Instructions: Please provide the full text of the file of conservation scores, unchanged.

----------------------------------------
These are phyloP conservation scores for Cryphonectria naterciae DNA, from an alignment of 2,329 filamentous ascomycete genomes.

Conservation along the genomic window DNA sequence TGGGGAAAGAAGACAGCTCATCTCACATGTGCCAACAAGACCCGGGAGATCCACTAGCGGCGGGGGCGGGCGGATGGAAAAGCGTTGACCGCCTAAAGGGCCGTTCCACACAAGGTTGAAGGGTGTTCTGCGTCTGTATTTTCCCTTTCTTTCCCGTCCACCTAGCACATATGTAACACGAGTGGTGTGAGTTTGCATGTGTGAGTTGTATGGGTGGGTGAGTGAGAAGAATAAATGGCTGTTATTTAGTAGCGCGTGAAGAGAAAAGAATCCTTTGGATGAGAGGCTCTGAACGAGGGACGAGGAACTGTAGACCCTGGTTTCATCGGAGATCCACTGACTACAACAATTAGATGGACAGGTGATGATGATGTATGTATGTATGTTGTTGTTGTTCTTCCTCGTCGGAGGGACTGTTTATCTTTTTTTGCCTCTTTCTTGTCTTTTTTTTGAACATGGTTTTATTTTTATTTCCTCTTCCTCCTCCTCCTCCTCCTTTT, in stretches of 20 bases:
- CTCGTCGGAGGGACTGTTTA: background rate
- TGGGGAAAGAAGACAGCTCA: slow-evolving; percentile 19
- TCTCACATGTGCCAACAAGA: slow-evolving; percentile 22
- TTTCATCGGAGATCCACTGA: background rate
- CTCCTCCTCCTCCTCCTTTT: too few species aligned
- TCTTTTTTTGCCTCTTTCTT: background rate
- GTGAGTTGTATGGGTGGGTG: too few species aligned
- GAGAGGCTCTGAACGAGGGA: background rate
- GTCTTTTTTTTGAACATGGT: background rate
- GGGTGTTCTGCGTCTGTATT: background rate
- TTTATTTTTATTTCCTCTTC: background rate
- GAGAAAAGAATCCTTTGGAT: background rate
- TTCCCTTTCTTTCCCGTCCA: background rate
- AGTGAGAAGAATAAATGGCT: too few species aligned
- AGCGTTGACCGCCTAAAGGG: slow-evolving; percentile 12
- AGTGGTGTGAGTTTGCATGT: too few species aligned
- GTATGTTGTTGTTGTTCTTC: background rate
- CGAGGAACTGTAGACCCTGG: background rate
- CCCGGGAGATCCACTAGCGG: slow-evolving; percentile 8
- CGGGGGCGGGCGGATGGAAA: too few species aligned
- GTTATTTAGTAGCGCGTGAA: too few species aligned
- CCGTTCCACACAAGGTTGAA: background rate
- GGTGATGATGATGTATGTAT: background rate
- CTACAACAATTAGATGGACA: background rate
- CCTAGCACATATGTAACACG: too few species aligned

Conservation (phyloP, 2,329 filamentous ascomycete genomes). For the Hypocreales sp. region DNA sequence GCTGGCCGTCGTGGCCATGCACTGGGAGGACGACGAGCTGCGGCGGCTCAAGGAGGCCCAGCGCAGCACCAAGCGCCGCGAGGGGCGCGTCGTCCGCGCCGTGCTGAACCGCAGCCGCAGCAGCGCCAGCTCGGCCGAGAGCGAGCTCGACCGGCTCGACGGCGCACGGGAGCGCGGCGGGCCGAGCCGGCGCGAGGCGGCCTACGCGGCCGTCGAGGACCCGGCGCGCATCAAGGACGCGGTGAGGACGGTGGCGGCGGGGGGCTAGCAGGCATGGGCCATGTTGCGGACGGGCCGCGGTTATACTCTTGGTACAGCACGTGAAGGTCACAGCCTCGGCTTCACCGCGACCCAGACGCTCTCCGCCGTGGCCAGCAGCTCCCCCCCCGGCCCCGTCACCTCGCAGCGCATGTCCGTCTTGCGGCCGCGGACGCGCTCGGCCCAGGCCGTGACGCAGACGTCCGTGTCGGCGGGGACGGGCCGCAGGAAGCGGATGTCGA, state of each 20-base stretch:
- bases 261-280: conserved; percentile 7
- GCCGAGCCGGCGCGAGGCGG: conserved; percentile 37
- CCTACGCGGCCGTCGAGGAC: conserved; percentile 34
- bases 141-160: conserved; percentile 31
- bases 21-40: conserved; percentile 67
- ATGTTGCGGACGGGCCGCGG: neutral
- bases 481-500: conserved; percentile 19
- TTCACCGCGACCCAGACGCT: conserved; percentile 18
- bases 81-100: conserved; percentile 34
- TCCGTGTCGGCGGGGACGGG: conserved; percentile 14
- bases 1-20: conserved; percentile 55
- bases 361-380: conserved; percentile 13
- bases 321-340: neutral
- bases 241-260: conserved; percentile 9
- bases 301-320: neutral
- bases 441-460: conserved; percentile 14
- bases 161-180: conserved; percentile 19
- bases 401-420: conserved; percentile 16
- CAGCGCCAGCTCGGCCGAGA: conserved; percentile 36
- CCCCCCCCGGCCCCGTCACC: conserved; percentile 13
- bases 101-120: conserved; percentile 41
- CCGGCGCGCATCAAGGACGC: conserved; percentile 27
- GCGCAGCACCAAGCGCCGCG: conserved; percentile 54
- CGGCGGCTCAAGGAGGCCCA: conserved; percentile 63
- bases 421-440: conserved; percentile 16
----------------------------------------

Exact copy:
These are phyloP conservation scores for Cryphonectria naterciae DNA, from an alignment of 2,329 filamentous ascomycete genomes.

Conservation along the genomic window DNA sequence TGGGGAAAGAAGACAGCTCATCTCACATGTGCCAACAAGACCCGGGAGATCCACTAGCGGCGGGGGCGGGCGGATGGAAAAGCGTTGACCGCCTAAAGGGCCGTTCCACACAAGGTTGAAGGGTGTTCTGCGTCTGTATTTTCCCTTTCTTTCCCGTCCACCTAGCACATATGTAACACGAGTGGTGTGAGTTTGCATGTGTGAGTTGTATGGGTGGGTGAGTGAGAAGAATAAATGGCTGTTATTTAGTAGCGCGTGAAGAGAAAAGAATCCTTTGGATGAGAGGCTCTGAACGAGGGACGAGGAACTGTAGACCCTGGTTTCATCGGAGATCCACTGACTACAACAATTAGATGGACAGGTGATGATGATGTATGTATGTATGTTGTTGTTGTTCTTCCTCGTCGGAGGGACTGTTTATCTTTTTTTGCCTCTTTCTTGTCTTTTTTTTGAACATGGTTTTATTTTTATTTCCTCTTCCTCCTCCTCCTCCTCCTTTT, in stretches of 20 bases:
- CTCGTCGGAGGGACTGTTTA: background rate
- TGGGGAAAGAAGACAGCTCA: slow-evolving; percentile 19
- TCTCACATGTGCCAACAAGA: slow-evolving; percentile 22
- TTTCATCGGAGATCCACTGA: background rate
- CTCCTCCTCCTCCTCCTTTT: too few species aligned
- TCTTTTTTTGCCTCTTTCTT: background rate
- GTGAGTTGTATGGGTGGGTG: too few species aligned
- GAGAGGCTCTGAACGAGGGA: background rate
- GTCTTTTTTTTGAACATGGT: background rate
- GGGTGTTCTGCGTCTGTATT: background rate
- TTTATTTTTATTTCCTCTTC: background rate
- GAGAAAAGAATCCTTTGGAT: background rate
- TTCCCTTTCTTTCCCGTCCA: background rate
- AGTGAGAAGAATAAATGGCT: too few species aligned
- AGCGTTGACCGCCTAAAGGG: slow-evolving; percentile 12
- AGTGGTGTGAGTTTGCATGT: too few species aligned
- GTATGTTGTTGTTGTTCTTC: background rate
- CGAGGAACTGTAGACCCTGG: background rate
- CCCGGGAGATCCACTAGCGG: slow-evolving; percentile 8
- CGGGGGCGGGCGGATGGAAA: too few species aligned
- GTTATTTAGTAGCGCGTGAA: too few species aligned
- CCGTTCCACACAAGGTTGAA: background rate
- GGTGATGATGATGTATGTAT: background rate
- CTACAACAATTAGATGGACA: background rate
- CCTAGCACATATGTAACACG: too few species aligned

Conservation (phyloP, 2,329 filamentous ascomycete genomes). For the Hypocreales sp. region DNA sequence GCTGGCCGTCGTGGCCATGCACTGGGAGGACGACGAGCTGCGGCGGCTCAAGGAGGCCCAGCGCAGCACCAAGCGCCGCGAGGGGCGCGTCGTCCGCGCCGTGCTGAACCGCAGCCGCAGCAGCGCCAGCTCGGCCGAGAGCGAGCTCGACCGGCTCGACGGCGCACGGGAGCGCGGCGGGCCGAGCCGGCGCGAGGCGGCCTACGCGGCCGTCGAGGACCCGGCGCGCATCAAGGACGCGGTGAGGACGGTGGCGGCGGGGGGCTAGCAGGCATGGGCCATGTTGCGGACGGGCCGCGGTTATACTCTTGGTACAGCACGTGAAGGTCACAGCCTCGGCTTCACCGCGACCCAGACGCTCTCCGCCGTGGCCAGCAGCTCCCCCCCCGGCCCCGTCACCTCGCAGCGCATGTCCGTCTTGCGGCCGCGGACGCGCTCGGCCCAGGCCGTGACGCAGACGTCCGTGTCGGCGGGGACGGGCCGCAGGAAGCGGATGTCGA, state of each 20-base stretch:
- bases 261-280: conserved; percentile 7
- GCCGAGCCGGCGCGAGGCGG: conserved; percentile 37
- CCTACGCGGCCGTCGAGGAC: conserved; percentile 34
- bases 141-160: conserved; percentile 31
- bases 21-40: conserved; percentile 67
- ATGTTGCGGACGGGCCGCGG: neutral
- bases 481-500: conserved; percentile 19
- TTCACCGCGACCCAGACGCT: conserved; percentile 18
- bases 81-100: conserved; percentile 34
- TCCGTGTCGGCGGGGACGGG: conserved; percentile 14
- bases 1-20: conserved; percentile 55
- bases 361-380: conserved; percentile 13
- bases 321-340: neutral
- bases 241-260: conserved; percentile 9
- bases 301-320: neutral
- bases 441-460: conserved; percentile 14
- bases 161-180: conserved; percentile 19
- bases 401-420: conserved; percentile 16
- CAGCGCCAGCTCGGCCGAGA: conserved; percentile 36
- CCCCCCCCGGCCCCGTCACC: conserved; percentile 13
- bases 101-120: conserved; percentile 41
- CCGGCGCGCATCAAGGACGC: conserved; percentile 27
- GCGCAGCACCAAGCGCCGCG: conserved; percentile 54
- CGGCGGCTCAAGGAGGCCCA: conserved; percentile 63
- bases 421-440: conserved; percentile 16